Difficult Situations

  • In many situations, tensions are high – remaining calm is a priority.
  • Most often where dispute arises, the TD or the player are not fully aware of the facts. They do not have all of the evidence or have been misinformed – always start by clarifying the facts.
  • The primary issue in a disputed situation is to remove the at-risk player from the field of play.

Examples of Difficult Situations

  1. A TD who is refusing to accept that a Criteria 1 is evident on video.
  2. A TD who despite an abnormal off-field HIA1 assessment, believes that the player is fit to return to play.
  3. A TD who refuses to remove a player for an off-field HIA1 assessment even though you, the MDD, believe this is required.
  4. A coach approaches the MDD, post-game, and becomes abusive because the MDD had removed a player following a head injury.
  5. There is a dispute about Criteria 1 signs, post-game – because player availability for upcoming games is affected.

Difficult Case 1

Disputed Criteria 1 sign (during a game):

  • If as MDD, you feel a player has suffered a Criteria 1 event or requires an off-field HIA1 assessment, the primary action should be to remove the player from the field of play.
  • Once the player has been removed from play, the video should be jointly reviewed by the TD and MDD. If there is no agreement on video interpretation, then the off-field HIA1 assessment should be performed in a quiet environment.
  • When the off-field HIA1 assessment is completed, a second review of the video should be undertaken and a collaborative decision on return to play made.

Difficult Case 2

Abnormal off-field HIA1 assessment but TD recommends RTP:

  • A TD may be resistant to the player being permanently removed following an abnormal off-field HIA1 assessment. First of all, re-review the incident video and explain your concerns. Where an interpreter is required make sure they are available.
  • If you both agree that a Criteria 1 sign is not seen, then the issue is whether or not the player has successfully completed the off-field HIA1 assessment or not..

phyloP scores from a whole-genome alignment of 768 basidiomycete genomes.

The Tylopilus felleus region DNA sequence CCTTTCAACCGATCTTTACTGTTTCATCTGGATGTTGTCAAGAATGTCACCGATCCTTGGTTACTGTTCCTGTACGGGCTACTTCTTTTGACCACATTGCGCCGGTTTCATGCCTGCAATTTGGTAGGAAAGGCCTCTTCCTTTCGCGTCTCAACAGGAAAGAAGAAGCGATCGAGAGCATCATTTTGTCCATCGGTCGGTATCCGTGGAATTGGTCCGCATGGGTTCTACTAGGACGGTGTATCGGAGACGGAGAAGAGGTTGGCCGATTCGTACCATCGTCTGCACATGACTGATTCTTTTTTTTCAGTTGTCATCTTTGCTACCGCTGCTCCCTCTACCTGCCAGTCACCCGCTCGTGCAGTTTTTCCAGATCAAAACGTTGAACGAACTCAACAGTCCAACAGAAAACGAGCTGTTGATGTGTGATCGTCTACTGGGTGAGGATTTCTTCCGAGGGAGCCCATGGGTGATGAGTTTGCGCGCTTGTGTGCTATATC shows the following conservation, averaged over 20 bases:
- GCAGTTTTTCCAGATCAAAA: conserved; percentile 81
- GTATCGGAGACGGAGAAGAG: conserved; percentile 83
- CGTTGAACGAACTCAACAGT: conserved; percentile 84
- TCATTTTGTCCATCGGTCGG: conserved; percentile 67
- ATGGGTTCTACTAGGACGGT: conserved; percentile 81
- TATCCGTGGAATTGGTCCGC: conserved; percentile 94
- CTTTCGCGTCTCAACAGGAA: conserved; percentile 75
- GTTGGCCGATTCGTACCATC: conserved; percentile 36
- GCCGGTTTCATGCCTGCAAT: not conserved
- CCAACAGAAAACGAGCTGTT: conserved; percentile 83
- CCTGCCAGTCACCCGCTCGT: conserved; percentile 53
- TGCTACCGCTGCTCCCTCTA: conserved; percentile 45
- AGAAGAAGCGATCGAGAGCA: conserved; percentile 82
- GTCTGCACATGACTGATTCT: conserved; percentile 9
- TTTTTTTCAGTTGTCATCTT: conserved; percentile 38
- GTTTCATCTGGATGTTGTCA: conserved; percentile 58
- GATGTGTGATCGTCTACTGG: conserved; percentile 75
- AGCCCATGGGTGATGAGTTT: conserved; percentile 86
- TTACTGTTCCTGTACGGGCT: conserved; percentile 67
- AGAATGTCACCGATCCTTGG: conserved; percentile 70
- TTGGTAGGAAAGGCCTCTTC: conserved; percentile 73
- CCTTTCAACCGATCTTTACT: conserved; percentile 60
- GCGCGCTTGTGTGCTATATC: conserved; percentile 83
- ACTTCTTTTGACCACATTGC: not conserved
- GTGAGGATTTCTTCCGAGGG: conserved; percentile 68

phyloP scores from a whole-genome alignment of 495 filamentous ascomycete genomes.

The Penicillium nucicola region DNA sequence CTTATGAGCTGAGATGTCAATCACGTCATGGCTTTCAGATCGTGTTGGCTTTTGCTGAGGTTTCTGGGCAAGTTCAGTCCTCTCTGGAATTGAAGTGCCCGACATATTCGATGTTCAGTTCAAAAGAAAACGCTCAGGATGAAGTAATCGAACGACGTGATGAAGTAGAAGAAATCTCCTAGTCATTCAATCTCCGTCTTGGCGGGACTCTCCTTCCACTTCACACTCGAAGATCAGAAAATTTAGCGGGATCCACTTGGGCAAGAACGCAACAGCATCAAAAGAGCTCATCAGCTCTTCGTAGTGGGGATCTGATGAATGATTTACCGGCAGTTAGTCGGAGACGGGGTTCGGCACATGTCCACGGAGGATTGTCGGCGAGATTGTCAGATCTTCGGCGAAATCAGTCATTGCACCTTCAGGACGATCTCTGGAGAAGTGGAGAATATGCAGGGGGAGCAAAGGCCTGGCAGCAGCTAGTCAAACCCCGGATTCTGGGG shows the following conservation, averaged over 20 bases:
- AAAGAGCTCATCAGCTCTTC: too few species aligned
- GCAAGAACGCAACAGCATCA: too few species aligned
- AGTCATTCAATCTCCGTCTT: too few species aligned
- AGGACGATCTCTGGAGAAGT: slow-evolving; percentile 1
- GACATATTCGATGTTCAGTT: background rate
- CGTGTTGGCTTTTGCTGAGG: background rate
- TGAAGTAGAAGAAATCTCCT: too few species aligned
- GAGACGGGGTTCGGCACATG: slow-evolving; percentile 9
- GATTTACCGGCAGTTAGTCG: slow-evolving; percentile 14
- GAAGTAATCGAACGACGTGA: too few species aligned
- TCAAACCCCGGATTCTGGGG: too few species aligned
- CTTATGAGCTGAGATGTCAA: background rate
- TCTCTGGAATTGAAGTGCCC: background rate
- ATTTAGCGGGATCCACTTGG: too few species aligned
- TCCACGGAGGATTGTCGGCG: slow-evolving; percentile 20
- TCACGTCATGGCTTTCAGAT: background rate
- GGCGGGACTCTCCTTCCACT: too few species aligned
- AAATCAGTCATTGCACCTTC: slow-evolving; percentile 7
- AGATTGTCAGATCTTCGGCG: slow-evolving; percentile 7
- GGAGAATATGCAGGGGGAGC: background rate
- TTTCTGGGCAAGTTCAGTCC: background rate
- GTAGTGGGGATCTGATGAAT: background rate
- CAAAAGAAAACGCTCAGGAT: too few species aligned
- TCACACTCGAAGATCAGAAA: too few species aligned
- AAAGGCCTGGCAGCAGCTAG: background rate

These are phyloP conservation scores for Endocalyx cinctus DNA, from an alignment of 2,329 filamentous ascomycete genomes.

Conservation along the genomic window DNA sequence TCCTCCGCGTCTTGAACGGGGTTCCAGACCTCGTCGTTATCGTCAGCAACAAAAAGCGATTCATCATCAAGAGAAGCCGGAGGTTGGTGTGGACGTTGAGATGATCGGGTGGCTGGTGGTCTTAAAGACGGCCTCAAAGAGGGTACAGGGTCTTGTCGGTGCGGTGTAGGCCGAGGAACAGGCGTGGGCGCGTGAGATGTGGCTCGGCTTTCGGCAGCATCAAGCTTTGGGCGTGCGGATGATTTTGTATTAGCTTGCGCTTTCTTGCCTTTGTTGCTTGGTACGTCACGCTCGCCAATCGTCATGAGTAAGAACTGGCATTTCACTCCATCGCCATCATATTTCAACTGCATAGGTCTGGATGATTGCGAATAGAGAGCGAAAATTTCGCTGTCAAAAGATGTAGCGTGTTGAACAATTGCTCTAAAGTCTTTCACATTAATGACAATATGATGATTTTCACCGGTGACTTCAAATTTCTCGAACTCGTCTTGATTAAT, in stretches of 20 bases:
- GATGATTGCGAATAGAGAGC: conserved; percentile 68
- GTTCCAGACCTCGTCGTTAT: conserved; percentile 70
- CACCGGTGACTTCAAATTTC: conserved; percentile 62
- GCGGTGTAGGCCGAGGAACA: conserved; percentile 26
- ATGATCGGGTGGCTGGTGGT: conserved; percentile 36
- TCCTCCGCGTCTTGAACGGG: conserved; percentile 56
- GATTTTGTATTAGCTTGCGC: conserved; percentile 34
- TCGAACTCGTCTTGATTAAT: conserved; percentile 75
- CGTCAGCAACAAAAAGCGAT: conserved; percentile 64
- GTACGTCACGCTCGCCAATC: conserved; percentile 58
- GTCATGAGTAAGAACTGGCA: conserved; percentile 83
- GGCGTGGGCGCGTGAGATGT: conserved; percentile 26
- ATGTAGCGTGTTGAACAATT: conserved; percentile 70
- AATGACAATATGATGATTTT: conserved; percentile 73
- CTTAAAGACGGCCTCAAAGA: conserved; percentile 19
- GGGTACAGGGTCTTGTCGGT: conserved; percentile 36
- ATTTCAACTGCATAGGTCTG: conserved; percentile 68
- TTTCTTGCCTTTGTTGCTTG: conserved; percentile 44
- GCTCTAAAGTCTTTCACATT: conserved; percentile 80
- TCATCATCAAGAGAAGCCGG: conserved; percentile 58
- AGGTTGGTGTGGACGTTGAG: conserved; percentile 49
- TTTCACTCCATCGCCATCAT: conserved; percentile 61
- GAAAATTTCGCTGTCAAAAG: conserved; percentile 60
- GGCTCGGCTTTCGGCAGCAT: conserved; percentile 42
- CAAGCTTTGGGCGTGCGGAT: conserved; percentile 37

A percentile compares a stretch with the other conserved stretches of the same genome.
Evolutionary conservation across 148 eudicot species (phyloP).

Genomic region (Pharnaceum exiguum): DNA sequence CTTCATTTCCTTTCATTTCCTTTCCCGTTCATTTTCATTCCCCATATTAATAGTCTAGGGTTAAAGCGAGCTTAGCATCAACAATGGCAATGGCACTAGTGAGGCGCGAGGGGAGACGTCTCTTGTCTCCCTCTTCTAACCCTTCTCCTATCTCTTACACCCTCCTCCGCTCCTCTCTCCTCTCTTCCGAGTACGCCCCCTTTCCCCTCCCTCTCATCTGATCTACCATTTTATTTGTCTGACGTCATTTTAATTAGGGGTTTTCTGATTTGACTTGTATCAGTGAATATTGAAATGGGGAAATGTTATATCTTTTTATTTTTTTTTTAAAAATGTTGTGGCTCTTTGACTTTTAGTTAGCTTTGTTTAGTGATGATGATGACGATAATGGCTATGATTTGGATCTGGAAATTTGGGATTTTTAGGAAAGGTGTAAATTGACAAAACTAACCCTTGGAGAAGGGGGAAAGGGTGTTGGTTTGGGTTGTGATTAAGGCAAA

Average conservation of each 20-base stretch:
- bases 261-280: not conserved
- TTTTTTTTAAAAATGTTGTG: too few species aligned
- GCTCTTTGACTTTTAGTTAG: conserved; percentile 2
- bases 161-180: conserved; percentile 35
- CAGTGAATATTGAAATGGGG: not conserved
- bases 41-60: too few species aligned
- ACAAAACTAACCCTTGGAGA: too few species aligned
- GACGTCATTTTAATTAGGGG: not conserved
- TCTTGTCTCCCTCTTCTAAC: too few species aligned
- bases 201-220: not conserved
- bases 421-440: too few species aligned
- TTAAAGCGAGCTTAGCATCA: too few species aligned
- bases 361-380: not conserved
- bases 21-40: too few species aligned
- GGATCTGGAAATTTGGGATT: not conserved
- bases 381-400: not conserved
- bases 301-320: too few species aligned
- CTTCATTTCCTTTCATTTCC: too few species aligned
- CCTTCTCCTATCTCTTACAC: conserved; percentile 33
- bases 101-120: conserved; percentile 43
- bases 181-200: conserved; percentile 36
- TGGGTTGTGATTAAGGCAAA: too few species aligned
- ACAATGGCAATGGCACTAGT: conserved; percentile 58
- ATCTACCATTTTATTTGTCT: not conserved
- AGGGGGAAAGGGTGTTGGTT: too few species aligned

• Research has shown that doctors performing the off-field HIA1 assessment who use clinical judgement are more accurate than when either baseline data or normative data alone is used – a clinical approach is helpful.
  • This clinical approach, however, may lead to misunderstanding. For objective tests such as balance, immediate and delayed-recall, orientation and digits backwards – player baselines are available on SCRM. Where results lie outside normal baseline there is usually little debate.

Difficult Case 3

TD resistant to removing player for off-field HIA1 assessment:

  • If the TD is resistant to the player being removed for assessment, first show them the video and explain your concerns. Where an interpreter is required make sure they are available.
  • If the TD disagrees, have them look at the video once more.
  • If they still disagree, you must inform them that you insist on the off-field assessment. If they still disagree you must contact the 4th official or touch judge to make a temporary substitution.
  • In the medical area you can again look at video footage - if you are sure there are Criteria 1 signs, the off-field HIA1 assessment should not be completed and the team informed that the removal is permanent.
  • If there is doubt, or ongoing debate proceed to the off-field HIA1 assessment.
  • If the off-field HIA1 assessment is normal, and the TD still disagrees that a Criteria 1 sign is visible on video, as MDD, it is imperative that you make the right decision.
  • It is more important to ensure player safety than avoid disagreement with a colleague.
  • You must inform the TD that in your role as MDD you must insist that the player is permanently removed. By way of mitigation you may refer the case to an independent concussion consultant to review the footage and documentation.
  • The HIA2 and HIA3 must be completed as normal in this case.

Difficult Case 4

Post-game abusive coach:

  • If after the game the coach approaches you about a decision you have made, you should immediately ask for the TD and only explain your rationale to the TD.
  • If the coach is persistent or abusive you should ask the coach to stop. If he refuses you should go immediately to the Match Commissioner.
  • If the coach continues to harass you, the Match Commissioner should approach the Team Manager for support with managing the Coach.

Difficult Case 5

Disputed Criteria 1 Sign- after a game:

  • The MDD should acknowledge that the presence of a Criteria 1 sign can have a major impact on return to play decisions.
  • The MDD and the TD should review the video and identify and explain why the MDD believes a Criteria 1 video sign is present. If possible there should be agreement between the two parties.
  • If dispute persists advise the TD that the case will be referred to the HIA reviewer for their opinion.